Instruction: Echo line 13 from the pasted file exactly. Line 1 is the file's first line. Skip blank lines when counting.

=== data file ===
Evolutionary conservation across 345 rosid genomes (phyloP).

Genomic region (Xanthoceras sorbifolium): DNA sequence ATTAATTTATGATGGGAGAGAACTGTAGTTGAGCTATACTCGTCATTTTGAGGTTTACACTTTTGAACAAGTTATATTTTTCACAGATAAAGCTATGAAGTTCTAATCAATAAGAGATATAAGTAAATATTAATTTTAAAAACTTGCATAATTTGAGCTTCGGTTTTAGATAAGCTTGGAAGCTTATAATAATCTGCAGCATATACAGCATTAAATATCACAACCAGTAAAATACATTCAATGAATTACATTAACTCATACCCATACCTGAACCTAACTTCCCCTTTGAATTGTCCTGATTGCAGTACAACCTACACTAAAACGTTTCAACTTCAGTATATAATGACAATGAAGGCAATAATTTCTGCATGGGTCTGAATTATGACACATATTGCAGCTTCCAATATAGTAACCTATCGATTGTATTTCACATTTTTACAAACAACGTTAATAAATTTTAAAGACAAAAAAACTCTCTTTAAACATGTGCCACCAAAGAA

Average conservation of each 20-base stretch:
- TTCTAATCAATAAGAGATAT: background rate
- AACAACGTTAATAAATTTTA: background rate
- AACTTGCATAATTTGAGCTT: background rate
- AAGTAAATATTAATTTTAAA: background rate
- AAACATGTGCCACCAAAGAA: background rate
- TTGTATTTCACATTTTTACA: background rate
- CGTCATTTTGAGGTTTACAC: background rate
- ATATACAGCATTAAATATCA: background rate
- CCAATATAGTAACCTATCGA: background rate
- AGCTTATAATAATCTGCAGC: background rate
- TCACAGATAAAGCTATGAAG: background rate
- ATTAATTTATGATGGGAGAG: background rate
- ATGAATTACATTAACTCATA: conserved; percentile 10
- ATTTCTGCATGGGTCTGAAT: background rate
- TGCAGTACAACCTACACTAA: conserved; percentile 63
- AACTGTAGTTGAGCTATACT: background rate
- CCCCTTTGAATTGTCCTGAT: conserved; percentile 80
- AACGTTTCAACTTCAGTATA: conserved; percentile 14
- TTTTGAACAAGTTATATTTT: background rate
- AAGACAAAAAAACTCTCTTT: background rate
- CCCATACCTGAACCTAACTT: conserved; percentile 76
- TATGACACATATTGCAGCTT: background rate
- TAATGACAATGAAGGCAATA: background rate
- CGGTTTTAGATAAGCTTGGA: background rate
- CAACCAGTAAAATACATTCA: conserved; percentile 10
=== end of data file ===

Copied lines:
- AGCTTATAATAATCTGCAGC: background rate